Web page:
Remember that an interview is not only a chance for an employer to get to know you, it is also your chance to show your knowledge about them. “When talking with the interviewer, drop in some facts that show you’ve done your homework,” Schweitzer said. Show them you are familiar with the company’s history, some of their recent success, or key stakeholders. Even better, come prepared with a challenge they are currently facing, and show them how you would help solve it.
Today’s job market is tight, and you are competing with a lot of great talent. Everyone has the basics covered. Paying attention to the finer details that others often neglect will make you stand out and help you land your next job.
Are you as confused as I am? Do you know when it’s ideal to communicate with colleagues and clients via email or whether you should pick up the phone and call? Do you have a firm grasp on when a face-to-face conversation may be more appropriate?
In today’s constantly evolving digital landscape, there are a myriad of apps, tools and services that enable virtual communication. From voice and video calls to texting, emailing and social media posts, these virtual services not only enhance our personal lives but also help boost efficiencies and productivity in the workplace.
And while digital communication methods can indeed help in our professional lives, there is also still true value in good, old-fashioned face-to-face communication. I reached out to business leader, international speaker and mental health activist, Ulrich Kellerer, who has identified three reasons why face-to-face communication is still vital in today’s workplace.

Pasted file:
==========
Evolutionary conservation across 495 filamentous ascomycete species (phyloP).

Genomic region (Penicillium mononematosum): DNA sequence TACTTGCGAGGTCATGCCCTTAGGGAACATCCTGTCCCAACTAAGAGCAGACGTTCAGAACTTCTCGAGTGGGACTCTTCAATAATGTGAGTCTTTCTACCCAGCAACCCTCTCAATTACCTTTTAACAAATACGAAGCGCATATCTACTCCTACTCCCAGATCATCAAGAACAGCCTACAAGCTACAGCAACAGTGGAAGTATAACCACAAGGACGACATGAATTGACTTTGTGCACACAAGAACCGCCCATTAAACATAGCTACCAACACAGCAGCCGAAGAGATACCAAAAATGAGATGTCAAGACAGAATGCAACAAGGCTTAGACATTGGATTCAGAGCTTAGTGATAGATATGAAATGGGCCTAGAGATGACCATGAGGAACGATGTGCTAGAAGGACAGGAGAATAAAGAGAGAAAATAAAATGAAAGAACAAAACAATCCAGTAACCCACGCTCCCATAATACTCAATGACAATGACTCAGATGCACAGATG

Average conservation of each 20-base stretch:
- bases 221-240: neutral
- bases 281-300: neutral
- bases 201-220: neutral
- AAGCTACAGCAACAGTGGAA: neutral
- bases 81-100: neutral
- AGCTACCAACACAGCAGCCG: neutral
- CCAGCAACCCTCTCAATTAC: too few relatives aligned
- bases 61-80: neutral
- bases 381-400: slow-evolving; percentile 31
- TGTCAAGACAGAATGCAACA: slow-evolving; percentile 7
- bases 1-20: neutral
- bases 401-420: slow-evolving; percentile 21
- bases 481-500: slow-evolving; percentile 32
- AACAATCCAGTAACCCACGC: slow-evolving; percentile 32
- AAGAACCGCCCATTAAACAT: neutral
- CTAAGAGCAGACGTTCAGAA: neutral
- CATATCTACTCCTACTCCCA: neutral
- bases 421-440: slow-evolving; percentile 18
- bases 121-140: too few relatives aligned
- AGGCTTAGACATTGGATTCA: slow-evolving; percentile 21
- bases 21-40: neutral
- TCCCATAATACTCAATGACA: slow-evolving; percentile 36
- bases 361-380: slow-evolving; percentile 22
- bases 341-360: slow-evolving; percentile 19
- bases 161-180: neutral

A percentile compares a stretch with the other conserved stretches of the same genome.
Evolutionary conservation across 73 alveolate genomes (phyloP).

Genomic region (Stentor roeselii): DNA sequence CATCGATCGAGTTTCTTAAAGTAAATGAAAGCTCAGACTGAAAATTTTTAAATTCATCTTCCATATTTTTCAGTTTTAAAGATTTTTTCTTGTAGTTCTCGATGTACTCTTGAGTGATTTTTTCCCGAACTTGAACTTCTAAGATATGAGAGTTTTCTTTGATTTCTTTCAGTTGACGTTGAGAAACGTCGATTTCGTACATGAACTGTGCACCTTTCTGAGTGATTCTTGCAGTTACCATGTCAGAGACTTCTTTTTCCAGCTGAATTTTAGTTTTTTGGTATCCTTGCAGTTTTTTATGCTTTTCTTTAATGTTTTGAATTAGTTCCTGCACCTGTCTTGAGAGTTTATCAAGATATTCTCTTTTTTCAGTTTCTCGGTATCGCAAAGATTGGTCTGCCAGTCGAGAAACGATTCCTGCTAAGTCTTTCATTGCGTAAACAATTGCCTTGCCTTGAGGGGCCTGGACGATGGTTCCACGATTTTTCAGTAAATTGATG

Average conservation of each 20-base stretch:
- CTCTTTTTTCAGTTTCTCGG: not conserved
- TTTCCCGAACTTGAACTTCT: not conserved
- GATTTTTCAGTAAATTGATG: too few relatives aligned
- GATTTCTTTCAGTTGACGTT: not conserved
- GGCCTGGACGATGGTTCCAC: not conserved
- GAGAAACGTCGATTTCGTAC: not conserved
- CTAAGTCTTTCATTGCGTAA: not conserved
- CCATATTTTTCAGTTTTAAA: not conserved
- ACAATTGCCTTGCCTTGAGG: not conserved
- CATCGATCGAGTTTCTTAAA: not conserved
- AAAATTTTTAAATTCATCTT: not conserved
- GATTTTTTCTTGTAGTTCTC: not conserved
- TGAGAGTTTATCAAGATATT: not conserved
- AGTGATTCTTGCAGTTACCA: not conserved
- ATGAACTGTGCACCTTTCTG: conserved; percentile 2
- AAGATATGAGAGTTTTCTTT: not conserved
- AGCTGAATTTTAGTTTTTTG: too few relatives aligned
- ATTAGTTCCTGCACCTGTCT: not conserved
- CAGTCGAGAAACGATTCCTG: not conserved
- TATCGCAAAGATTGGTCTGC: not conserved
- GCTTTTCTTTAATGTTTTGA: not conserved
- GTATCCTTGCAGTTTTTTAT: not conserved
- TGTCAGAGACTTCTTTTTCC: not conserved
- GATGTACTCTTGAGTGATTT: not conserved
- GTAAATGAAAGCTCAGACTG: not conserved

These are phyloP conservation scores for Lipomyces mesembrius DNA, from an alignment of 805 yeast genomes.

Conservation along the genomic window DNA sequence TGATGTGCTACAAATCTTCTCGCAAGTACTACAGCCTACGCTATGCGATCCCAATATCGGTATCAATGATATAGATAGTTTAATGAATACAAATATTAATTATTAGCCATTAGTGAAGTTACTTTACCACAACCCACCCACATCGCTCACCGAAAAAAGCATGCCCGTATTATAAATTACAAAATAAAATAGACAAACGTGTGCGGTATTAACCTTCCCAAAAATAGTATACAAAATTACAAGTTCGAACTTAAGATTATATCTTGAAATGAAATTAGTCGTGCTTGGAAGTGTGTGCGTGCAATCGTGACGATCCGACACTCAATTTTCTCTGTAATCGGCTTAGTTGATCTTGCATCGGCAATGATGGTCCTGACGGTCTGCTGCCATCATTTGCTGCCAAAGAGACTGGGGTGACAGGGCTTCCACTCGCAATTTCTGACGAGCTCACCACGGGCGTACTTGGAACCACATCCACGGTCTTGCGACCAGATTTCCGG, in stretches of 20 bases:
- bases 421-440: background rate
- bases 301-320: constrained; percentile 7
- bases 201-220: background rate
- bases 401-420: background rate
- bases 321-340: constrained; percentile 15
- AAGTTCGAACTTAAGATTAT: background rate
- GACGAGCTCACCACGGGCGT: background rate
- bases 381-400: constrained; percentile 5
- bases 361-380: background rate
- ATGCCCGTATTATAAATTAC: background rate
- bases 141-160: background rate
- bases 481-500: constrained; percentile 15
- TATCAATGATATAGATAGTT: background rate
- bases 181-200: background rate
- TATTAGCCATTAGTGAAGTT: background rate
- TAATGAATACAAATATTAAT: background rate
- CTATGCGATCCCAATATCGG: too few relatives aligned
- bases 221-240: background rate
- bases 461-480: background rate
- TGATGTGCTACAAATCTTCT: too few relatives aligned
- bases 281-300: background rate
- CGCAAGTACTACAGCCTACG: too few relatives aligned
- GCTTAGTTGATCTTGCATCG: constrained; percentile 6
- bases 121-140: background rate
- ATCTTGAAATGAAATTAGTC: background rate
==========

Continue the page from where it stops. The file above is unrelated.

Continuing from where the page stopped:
1 – Builds Trust.
In general, our body language influences how others interpret our words. So, if your body language mirrors your words, you end up developing better trust and understanding with others. “If you can read someone’s body language in-person, you have better access to a wealth of crucial information that cannot be conveyed through a phone meeting or text message,” says Kellerer
2 – Enhances Engagement.
Visual connections can add an element of accountability for everyone involved in a face-to-face meeting. Kellerer adds, “With this strategy, participants who are often busy and easily distracted will not have the chance to attempt multitasking – which can unfortunately happen when meetings are handled via phone or email.” In-person communication also helps to create more collaborative environments that inspire people to participate in meetings.
3 – Reduces Confusion.
With personal interaction, you can reduce misunderstandings, increase opportunities for clarification, and foster more effective business practices. Never underestimate the importance of in-person conversations, in real rooms and in real-time.
Striving for a Personal Connection
Whileemails, phone calls and texts all help start – or continue – important conversations with colleagues and clients, the key is realizing that you still must do the hard work of building and nurturing relationships.
Ulrich adds, “The benefits of face-to-face communication are countless. Being in the presence of other people allows us to hear what they are saying, and helps us read and assess body language, non-verbal and emotional cues better, as well as formulate appropriate responses.”
Effective communication is a vital aspect of true connection in today’s business world and using only email and text just doesn’t cut it. Today’s employees require the support and encouragement that can only come in more profound ways via in-person communication.